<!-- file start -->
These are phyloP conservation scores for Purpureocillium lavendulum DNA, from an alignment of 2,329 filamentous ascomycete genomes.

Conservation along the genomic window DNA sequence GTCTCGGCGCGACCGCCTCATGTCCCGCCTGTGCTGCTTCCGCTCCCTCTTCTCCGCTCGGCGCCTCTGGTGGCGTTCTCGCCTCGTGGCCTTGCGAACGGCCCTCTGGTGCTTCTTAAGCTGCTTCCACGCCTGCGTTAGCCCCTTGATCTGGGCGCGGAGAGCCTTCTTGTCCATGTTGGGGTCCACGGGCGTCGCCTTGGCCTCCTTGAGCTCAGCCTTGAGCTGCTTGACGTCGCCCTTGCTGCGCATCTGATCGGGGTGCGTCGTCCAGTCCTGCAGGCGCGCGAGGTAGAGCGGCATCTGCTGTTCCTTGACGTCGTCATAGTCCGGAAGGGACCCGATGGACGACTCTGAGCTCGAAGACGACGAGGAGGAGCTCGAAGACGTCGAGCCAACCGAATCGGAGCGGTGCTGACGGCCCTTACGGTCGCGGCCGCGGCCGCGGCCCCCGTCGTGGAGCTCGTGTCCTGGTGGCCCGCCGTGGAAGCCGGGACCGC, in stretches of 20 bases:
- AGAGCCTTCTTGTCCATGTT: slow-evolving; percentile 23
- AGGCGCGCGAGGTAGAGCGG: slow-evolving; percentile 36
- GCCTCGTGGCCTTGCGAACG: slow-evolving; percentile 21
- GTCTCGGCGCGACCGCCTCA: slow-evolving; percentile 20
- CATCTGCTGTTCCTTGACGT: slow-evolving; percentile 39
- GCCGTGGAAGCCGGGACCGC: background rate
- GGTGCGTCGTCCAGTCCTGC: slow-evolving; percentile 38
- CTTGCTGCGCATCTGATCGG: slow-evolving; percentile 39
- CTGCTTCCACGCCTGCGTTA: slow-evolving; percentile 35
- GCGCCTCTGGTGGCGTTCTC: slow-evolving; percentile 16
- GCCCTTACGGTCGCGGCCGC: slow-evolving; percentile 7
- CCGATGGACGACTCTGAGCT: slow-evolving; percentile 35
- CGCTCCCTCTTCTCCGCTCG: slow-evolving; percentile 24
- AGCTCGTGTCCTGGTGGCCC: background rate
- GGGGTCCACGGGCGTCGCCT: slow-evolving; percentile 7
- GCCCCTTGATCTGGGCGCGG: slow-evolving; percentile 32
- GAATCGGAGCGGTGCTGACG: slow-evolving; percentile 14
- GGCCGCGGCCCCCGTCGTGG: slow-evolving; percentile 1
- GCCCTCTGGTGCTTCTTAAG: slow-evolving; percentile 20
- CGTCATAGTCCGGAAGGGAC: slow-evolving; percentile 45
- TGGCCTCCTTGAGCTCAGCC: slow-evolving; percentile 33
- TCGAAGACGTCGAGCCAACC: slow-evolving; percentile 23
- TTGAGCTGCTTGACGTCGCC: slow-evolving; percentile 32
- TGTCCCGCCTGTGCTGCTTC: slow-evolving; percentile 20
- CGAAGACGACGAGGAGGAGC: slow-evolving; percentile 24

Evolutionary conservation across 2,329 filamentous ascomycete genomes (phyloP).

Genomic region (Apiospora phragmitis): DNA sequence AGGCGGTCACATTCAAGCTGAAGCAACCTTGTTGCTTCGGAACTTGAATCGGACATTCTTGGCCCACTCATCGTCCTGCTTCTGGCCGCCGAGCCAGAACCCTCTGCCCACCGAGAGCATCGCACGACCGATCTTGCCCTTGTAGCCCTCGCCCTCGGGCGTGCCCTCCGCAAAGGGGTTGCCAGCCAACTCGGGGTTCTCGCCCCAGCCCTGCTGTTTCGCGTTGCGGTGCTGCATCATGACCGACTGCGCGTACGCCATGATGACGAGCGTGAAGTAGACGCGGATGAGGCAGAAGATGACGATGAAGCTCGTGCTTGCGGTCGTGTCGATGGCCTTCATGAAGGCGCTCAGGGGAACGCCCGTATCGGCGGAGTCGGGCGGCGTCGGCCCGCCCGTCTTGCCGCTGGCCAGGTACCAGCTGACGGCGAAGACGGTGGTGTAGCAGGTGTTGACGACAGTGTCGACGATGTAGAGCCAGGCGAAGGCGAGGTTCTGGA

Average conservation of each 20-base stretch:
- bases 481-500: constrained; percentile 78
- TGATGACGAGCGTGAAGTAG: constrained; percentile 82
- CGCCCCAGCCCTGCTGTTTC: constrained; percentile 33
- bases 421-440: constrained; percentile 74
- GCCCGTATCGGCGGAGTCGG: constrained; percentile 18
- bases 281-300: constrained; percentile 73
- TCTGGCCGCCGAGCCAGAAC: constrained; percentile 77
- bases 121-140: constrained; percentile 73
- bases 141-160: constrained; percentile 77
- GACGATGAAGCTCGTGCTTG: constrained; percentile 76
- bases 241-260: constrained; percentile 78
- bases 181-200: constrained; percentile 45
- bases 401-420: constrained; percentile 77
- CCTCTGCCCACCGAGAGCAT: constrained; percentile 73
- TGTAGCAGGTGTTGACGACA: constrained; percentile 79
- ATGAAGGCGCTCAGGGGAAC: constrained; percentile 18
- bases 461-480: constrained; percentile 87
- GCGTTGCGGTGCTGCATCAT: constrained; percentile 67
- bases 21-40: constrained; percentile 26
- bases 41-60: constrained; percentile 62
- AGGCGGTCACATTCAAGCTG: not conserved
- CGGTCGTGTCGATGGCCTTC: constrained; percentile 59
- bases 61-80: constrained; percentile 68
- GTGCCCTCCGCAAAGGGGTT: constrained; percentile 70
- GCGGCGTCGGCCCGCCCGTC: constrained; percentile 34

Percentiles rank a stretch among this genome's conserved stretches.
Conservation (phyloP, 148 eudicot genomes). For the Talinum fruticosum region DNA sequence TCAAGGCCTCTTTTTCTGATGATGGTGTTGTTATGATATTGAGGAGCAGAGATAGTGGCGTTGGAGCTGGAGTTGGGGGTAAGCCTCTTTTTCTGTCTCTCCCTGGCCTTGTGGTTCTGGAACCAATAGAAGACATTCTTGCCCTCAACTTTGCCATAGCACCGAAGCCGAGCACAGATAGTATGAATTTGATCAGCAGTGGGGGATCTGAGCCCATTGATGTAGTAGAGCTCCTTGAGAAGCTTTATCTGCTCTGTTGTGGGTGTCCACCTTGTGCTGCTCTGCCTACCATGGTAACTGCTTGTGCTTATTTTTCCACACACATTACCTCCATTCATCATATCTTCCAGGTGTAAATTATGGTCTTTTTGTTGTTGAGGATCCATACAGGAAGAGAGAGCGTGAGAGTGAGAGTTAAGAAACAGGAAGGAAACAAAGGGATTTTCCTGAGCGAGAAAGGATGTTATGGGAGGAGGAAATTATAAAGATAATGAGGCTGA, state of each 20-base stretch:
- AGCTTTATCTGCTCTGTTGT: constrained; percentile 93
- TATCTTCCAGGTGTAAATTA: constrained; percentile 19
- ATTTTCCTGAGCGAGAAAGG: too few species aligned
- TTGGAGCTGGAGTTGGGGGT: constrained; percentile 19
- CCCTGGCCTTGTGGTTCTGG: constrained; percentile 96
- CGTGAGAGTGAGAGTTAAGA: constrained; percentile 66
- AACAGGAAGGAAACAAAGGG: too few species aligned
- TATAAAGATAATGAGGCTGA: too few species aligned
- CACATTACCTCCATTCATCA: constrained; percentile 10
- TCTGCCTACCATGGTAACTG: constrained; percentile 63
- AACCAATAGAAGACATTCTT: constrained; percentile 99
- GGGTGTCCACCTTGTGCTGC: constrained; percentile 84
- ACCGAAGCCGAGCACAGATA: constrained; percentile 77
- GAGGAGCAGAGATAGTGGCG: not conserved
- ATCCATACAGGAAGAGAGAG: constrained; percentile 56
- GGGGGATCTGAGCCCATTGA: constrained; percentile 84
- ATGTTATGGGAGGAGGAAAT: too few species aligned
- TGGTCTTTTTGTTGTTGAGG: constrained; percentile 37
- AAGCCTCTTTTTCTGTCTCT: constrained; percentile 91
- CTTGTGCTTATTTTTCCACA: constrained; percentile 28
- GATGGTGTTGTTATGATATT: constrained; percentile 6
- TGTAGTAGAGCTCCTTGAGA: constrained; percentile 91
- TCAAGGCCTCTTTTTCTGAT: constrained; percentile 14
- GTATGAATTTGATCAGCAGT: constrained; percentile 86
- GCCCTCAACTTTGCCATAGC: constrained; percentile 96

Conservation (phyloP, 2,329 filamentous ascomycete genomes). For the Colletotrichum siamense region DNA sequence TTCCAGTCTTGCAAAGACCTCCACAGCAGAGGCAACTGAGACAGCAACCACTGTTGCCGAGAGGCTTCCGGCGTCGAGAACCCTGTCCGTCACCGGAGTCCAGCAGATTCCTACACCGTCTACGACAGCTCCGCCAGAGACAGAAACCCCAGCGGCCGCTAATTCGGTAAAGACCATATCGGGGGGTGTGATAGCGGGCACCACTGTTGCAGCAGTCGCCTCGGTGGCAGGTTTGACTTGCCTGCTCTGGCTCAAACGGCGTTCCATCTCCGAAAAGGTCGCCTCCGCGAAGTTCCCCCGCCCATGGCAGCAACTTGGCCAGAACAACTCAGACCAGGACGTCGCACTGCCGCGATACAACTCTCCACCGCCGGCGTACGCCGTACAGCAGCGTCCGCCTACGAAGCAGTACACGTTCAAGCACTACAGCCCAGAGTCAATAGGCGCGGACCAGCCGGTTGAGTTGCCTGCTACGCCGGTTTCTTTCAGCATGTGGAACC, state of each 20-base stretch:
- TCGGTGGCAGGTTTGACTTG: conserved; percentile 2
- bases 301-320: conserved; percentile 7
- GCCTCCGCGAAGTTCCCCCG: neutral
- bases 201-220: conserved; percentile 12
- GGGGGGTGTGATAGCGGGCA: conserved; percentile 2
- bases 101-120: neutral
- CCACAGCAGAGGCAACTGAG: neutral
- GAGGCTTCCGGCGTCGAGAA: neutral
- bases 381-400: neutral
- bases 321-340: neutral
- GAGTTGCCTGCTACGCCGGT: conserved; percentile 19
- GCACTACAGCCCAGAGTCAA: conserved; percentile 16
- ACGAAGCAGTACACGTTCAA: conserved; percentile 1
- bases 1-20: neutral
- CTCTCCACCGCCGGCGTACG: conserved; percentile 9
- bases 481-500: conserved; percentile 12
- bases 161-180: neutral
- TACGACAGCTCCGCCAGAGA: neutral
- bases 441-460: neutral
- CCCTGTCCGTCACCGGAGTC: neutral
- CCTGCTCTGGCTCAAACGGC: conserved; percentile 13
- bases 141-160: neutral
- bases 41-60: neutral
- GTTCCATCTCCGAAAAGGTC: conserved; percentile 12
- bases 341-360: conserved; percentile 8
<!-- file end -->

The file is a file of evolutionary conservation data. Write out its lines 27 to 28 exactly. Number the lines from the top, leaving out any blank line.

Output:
- CGAAGACGACGAGGAGGAGC: slow-evolving; percentile 24

Evolutionary conservation across 2,329 filamentous ascomycete genomes (phyloP).